Yesterday evening, one of our typical summer storms blew through Kentucky fast and furious.
Unfortunately, I was heading home at the time as street lights went blank, tree limbs of all sizes blew in the air and landed in the road, and everyone all at once forgot how to drive.
To add to the excitement when I pulled in the driveway with my youngest, the power line immediately in front of us went up popping in flames.
As I am screaming at her to run inside, the house goes dark.
Lovely. A hot, muggy night and now no power.
We proceed to go inside and sit downstairs in the dark. I began lighting candles and screaming for everyone to gather in the den because I am at this moment convinced the roof was going to blow off, or a tree would land on the house, or something else completely catastrophic would happen.
Despite all of my encouragement for the other kids to come down, no one responds.
Then, I hear laughter.
“Get down here NOW! There is a massive storm outside. We have no power, and you need to get down here immediately!”
Then a response, “Mommy, what are you talking about, we have power up here.”
“What? I don’t mean on your phones I mean we have no power and it’s getting dark.”
Then I hear the television.
How is this possible?
The answer to this I still do not know. We have one half of the house without power and one half without and no internet.
Bizarre but all the same, if I had taken a better observation of the situation, I could have realized there was no need for panic.
I see a similar theme in what likely appeared to be the overwhelming — yet we can all agree essential and needed — responses to the changes announced on June 29 related to Upcoming Guidance for Nursing Home Resident Health and Safety.
The changes include a range of updates that when approached by the entire interdisciplinary team, versus a department-specific siloed approach, can be understood and implemented in order to promote CMS’s goal of furthering support the implementation of the Long-Term Care (LTC) Facilities Requirements for Participation.
So, what are the changes teams need to prepare for?
|Abuse and Neglect||Clarifies compliance, abuse reporting, including sample reporting templates, and provides examples of abuse that, because of the action itself, would be assigned to certain severity levels.|
|Admission, Transfer and Discharge||Clarifies requirements related to facility-initiated discharges.|
|Mental Health/Substance Use Disorder (SUD)||Addresses rights and behavioral health services for individuals with mental health needs and SUDs.|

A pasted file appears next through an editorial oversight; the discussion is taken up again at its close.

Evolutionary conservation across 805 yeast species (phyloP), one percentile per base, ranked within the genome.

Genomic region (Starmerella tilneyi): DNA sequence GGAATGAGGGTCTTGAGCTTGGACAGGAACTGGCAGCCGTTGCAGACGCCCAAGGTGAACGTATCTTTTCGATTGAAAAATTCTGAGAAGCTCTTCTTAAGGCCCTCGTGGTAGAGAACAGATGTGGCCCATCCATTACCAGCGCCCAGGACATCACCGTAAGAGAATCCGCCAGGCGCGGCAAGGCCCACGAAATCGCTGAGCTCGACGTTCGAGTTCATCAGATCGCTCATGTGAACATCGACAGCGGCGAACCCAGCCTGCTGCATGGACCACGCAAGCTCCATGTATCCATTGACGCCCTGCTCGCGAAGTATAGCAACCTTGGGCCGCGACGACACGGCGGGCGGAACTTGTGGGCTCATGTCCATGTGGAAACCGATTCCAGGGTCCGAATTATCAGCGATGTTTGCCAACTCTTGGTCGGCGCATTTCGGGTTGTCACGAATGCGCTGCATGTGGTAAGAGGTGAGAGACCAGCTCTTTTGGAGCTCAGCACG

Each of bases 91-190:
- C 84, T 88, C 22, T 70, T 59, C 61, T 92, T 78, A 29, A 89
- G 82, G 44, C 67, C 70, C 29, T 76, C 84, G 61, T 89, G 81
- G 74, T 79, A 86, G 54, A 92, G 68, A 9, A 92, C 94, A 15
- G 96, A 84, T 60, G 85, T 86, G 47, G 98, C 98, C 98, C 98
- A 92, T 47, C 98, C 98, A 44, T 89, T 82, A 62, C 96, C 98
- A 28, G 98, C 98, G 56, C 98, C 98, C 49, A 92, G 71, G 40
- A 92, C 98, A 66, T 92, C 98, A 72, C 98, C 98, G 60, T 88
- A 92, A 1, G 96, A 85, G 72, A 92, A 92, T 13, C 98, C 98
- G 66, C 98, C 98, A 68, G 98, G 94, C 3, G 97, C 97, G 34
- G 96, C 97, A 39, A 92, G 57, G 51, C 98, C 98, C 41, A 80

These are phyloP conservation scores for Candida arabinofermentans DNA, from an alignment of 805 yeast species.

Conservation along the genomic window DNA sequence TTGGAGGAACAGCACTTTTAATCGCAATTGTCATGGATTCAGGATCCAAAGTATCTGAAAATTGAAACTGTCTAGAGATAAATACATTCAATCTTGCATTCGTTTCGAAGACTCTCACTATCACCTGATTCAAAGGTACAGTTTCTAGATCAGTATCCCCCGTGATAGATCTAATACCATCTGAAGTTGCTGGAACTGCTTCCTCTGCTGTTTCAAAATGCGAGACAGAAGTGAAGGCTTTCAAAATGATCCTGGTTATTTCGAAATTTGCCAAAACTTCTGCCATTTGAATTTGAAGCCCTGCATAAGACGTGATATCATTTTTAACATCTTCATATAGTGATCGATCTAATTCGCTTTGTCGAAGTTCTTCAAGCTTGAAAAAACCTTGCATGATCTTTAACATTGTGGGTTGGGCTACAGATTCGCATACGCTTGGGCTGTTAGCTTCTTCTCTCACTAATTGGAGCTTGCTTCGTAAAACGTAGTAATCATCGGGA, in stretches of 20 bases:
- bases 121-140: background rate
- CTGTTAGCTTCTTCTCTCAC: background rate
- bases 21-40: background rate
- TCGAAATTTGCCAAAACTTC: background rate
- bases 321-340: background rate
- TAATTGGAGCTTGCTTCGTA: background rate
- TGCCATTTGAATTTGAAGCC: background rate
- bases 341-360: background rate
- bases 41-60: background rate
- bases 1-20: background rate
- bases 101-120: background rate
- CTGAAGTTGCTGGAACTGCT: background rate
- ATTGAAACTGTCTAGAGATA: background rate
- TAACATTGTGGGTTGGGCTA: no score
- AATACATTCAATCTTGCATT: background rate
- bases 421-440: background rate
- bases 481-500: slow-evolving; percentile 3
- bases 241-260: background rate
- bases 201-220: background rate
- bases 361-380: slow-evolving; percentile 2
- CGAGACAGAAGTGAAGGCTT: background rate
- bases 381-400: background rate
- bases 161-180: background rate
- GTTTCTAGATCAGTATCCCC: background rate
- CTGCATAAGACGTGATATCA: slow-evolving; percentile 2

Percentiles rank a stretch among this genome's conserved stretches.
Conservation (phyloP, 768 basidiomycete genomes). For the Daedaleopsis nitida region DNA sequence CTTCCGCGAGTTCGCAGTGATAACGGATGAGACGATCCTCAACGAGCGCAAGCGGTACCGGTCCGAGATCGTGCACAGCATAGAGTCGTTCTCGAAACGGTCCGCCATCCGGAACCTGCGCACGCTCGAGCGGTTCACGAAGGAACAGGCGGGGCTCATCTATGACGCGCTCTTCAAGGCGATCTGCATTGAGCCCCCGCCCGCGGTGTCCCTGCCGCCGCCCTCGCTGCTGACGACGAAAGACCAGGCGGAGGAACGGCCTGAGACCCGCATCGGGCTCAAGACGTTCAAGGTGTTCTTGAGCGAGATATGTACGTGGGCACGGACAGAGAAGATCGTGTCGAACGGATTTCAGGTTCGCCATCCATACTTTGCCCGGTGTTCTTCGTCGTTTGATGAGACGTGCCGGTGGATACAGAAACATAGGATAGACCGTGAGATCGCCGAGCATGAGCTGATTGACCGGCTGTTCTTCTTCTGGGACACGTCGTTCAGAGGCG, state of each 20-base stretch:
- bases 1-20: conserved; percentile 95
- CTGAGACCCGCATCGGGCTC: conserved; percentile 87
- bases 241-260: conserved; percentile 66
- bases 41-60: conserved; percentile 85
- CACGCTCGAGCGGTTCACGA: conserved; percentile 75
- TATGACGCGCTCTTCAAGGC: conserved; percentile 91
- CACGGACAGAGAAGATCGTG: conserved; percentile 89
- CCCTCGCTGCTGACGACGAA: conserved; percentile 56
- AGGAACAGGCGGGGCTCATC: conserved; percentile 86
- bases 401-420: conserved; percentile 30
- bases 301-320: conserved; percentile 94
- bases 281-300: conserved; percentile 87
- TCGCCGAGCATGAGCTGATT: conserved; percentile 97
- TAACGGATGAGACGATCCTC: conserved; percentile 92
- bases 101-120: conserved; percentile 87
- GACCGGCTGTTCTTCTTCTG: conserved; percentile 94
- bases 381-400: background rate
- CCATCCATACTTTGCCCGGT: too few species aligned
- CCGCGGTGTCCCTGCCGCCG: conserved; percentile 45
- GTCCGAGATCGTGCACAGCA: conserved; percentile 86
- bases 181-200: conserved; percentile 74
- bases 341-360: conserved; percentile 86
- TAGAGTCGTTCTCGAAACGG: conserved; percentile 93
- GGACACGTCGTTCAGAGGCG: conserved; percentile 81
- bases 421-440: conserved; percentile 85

|Nurse Staffing (Payroll-Based Journal)||Uses payroll-based staffing data to trigger deeper investigations of sufficient staffing and added examples of noncompliance.|
|Resident Rights||Imports guidance related to visitation from memos issued related to COVID-19, and makes changes for additional clarity and technical corrections.|
|Potential Inaccurate Diagnosis and/or Assessment||Addresses situations where practitioners or facilities may have inaccurately diagnosed/coded a resident with schizophrenia in the resident assessment instrument.|
|Pharmacy||Addresses unnecessary use of non-psychotropic drugs in addition to antipsychotics, and gradual dose reduction.|
|Infection Control||Requires facilities have a part-time Infection Preventionist.While the requirement is to have at least a part-time IP, the IP must meet the needs of the facility.The IP must physically work onsite and cannot be an off-site consultant or work at a separate location.The IP role is critical to mitigating infectious diseases through an effective infection prevention and control program.IP specialized Training is required and available.|
|Arbitration||Clarifies existing requirements for compliance when arbitration agreements are used by nursing homes to settle disputes.|
|Psychosocial Outcome Severity Guide||Clarifies the application of the “reasonable person concept” and severity levels for deficiencies.|
|State Operations Manual Chapter 5||Clarifies timeliness of state investigations, and communication to complainants to improve consistency across states.|
Want to learn more?
On June 29, 2022, CMS provided training in the Quality, Safety, and Education Portal (QSEP) for surveyors and nursing home stakeholders to explain the updates and changes of the regulations and interpretive guidance.
Training on the updated software will be forthcoming in QSEP in early September.
Renee Kinder, MS, CCC-SLP, RAC-CT, is Executive Vice President of Clinical Services for Broad River Rehab and a 2019 APEX Award of Excellence winner in the Writing–Regular Departments & Columns category. Additionally, she serves as Gerontology Professional Development Manager for the American Speech Language Hearing Association’s (ASHA) gerontology special interest group, is a member of the University of Kentucky College of Medicine community faculty and is an advisor to the American Medical Association’s Current Procedural Terminology CPT® Editorial Panel. She can be reached at [email protected]
The opinions expressed in McKnight’s Long-Term Care News guest submissions are the author’s and are not necessarily those of McKnight’s Long-Term Care News or its editors.